Aug 30, 2010
For the last three months, 305 workers at a Mott’s applesauce plant in upstate New York have been out on strike against the outrageous demands of a profitable company, pushing to take still more concessions.
Mott’s demanded a $1.50-an-hour wage cut, an increase in workers’ share of health care premiums and other costs, a freeze on pensions, and elimination of pensions for new hires – the kinds of concessions that companies all over the country have been stealing for years.
During negotiations, the plant manager told workers that they “were a commodity like soybeans and oil, and the price of commodities goes up and down....[that] there are thousands of people in this area without jobs, and Mott could hire any one of them for $14 an hour.”
In that one statement, we hear the arrogance of the whole capitalist class – their intention to use the bad times that the capitalists themselves created in order to keep on wringing even more concessions out of labor. Even when the capitalists are making a big profit.
It seems to be an unequal fight. Mott is part of a monster conglomerate – Dr. Pepper Snapple Group, which includes 50 brands, among them 7Up and Hawaiian Punch. And, of course, behind this food industry conglomerate stand the big banks, and most particularly Wells Fargo Bank. Not to mention the media, most of the politicians and the other enforcers of modern day capitalist society.
But these 305 workers have something on their side. They are part of a class, the working class. Together our class has the forces to throw back all the industrialists and all their bankers. And large parts of the working class are fed up today with what’s happening.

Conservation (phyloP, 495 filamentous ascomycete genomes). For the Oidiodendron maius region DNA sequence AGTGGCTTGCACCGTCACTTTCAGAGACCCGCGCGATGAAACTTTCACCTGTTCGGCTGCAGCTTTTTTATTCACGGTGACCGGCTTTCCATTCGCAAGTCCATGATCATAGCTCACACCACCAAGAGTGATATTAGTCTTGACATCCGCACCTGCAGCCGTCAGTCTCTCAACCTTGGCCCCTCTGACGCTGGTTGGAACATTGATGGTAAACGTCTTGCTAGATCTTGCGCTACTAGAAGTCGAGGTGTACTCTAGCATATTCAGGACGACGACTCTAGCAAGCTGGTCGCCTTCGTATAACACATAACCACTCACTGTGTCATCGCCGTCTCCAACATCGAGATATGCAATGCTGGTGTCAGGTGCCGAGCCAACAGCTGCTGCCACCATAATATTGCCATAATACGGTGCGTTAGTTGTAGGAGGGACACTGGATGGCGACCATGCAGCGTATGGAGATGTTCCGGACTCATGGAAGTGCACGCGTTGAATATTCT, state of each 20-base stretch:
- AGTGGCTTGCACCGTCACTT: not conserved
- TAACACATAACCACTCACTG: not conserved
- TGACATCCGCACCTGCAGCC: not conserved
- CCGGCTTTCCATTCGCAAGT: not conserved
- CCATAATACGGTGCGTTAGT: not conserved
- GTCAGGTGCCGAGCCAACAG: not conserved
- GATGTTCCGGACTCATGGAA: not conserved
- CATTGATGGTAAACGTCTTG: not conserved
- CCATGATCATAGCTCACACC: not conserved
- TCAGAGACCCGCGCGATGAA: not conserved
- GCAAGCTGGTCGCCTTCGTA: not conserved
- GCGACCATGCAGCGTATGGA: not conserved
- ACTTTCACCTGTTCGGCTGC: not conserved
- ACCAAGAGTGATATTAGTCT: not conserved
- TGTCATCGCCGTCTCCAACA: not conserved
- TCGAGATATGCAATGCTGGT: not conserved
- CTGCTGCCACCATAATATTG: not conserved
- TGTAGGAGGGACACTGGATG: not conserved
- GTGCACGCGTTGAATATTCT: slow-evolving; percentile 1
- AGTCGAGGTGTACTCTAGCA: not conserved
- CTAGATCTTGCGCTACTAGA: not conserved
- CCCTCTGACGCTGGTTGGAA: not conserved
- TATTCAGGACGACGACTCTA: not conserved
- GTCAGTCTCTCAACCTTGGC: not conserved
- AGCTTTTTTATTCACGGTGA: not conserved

Witness the “NO” votes springing up here and there this past year. It may not have started when Ford workers nationwide turned down another demand for concessions last October. But that one vote, coming as it did in the face of a union bureaucracy intent on doing the bosses’ dirty work, was a declaration of independence.
What Ford workers set in motion, other workers picked up: city and county workers in Detroit, Michigan; former Delphi workers; teachers in other states; GM workers in Indianapolis. Every one of them was a declaration of intent: we will not give up any more.
But it can’t stop there, just with “NO.” To enforce our “NO,” we must be prepared to fight. And that’s why the Mott strike going on today near Rochester, New York is important. Perhaps it marks the next step in the long road to defend ourselves, our families and our communities.
When we join in to make our own fight, we will reinforce what’s going on at Mott’s, giving those workers a much better chance to win, giving ourselves the way to start taking back what we gave up.
It’s appropriate that Labor Day 2010 is marked by a militant strike, and by resistance from other workers. The sleeping giant has to wake up.